State Changes and Threshold Dynamics

A four-day workshop will use LTER data, including data from the EcoTrends project, to bridge the gap between the relatively mature theoretical understanding of thresholds and state changes in ecological systems and the emerging empirical databases that allow us to actually test models of state changes.

Many of these changes represent “tipping points” or dramatic changes in the states of the systems, and our workshop will use data from terrestrial, coastal, and open-ocean systems to illustrate common mechanisms underlying state changes and threshold dynamics.

Development of a hydrochemical database – StreamchemDB

We are requesting Synthesis Working Group funds to support LTER participation in StreamchemDB.

StreamchemDB is focused on aquatic chemistry data, and builds on former data synthesis projects ClimDB and HydroDB, all of which have been collaborative LTER-Forest Service cross-site synthesis and cyber-infrastructure projects.

Quantifying Uncertainty in Ecosystem Studies

The goal of this synthesis is to evaluate uncertainty in hydrologic inputs, outputs, and net hydrologic flux of major elements across small watersheds with diverse characteristics.

The long-term goal of this project is to contribute to a cultural change in ecology that makes uncertainty analysis an accepted and expected practice in the construction of ecosystem budgets.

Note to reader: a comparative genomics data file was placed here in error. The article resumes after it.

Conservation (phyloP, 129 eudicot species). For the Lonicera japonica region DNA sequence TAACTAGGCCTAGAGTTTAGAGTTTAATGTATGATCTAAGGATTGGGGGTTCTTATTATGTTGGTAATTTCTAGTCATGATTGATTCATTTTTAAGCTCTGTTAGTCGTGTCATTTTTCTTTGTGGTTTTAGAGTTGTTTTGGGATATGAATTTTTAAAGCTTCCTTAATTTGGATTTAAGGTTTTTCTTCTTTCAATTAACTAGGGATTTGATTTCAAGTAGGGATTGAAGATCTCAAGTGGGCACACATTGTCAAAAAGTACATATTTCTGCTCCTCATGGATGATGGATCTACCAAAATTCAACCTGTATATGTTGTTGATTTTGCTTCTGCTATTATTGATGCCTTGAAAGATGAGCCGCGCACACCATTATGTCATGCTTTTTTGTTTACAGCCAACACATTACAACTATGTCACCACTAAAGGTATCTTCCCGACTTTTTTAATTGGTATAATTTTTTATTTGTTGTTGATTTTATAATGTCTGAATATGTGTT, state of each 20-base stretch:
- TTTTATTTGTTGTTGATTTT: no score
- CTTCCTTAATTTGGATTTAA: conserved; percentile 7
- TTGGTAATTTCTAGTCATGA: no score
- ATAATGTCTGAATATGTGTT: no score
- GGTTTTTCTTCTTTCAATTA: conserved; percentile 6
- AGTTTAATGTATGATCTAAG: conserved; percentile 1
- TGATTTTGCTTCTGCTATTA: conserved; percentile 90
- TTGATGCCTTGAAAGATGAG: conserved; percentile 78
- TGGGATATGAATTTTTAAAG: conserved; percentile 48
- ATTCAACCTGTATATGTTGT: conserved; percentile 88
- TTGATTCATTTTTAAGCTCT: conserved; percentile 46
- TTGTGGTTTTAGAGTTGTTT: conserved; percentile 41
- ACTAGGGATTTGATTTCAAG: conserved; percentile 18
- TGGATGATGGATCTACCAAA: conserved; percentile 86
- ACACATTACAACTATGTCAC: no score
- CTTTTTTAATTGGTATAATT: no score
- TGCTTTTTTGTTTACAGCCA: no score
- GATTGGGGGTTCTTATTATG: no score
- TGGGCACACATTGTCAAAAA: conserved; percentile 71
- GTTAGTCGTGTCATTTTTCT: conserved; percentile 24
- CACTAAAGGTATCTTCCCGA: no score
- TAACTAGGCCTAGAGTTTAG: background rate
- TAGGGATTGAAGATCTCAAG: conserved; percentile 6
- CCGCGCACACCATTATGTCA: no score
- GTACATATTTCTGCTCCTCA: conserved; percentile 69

Long-term Experiments in the LTER Network: Synthesis and Hypothesis Testing

We are requesting funds to assemble a working group of LTER scientists with extensive experience in conducting long-term experiments in the LTER Network, the skills and interest in synthetically interpreting the results of those experiments, and in using data from these studies to address new questions relevant to pressing global change issues.

Forecasting Rates of Riverine Leaf Litter Decomposition in Response to Inland Climate Change

Recent work has suggested that freshwater ecosystems may play a significant role in the global carbon cycle, potentially emitting 1.2 Pg C y-1 to the atmosphere [1, 2]. The majority of the CO2 that is degassed from streams and rivers comes from the decomposition of allochthonous leaf litter inputs [3, 4]. The process of decomposition fuels aquatic food webs, helps to regulate surface water acidity, and links biogeochemical cycles [5, 6].

From Molecules to Metadata: MIRADA LTERS Follow-up Working Group Meeting

MIRADA-LTERS is an NSF-funded cross-site comparative microbial inventory project that seeks to document, describe and discover baseline and novel diversity in the bacterial, archaeal and eukaryal domains of life across 13 of the aquatic LTER sites.

We request funds to bring 10 data managers/collaborators together to attend a 2 day workshop in Woods Hole sometime during the second week (8th-12th) of March. Five local MBL PIs and data manager Hap Garritt will join the 10 invited guests for an anticipated total of 15 people.

Soil Organic Matter Dynamics: A Cross-Ecosystem Approach

I would like to propose a 2-day meeting in 2010 bringing together scientists from any and all LTER sites interested in comparative soil organic matter analysis.

One day would be devoted entirely to planning cross-site comparative analyses and potential publications, and the other day would be devoted to discussions of the various tools and techniques that could and should be used for the questions posed.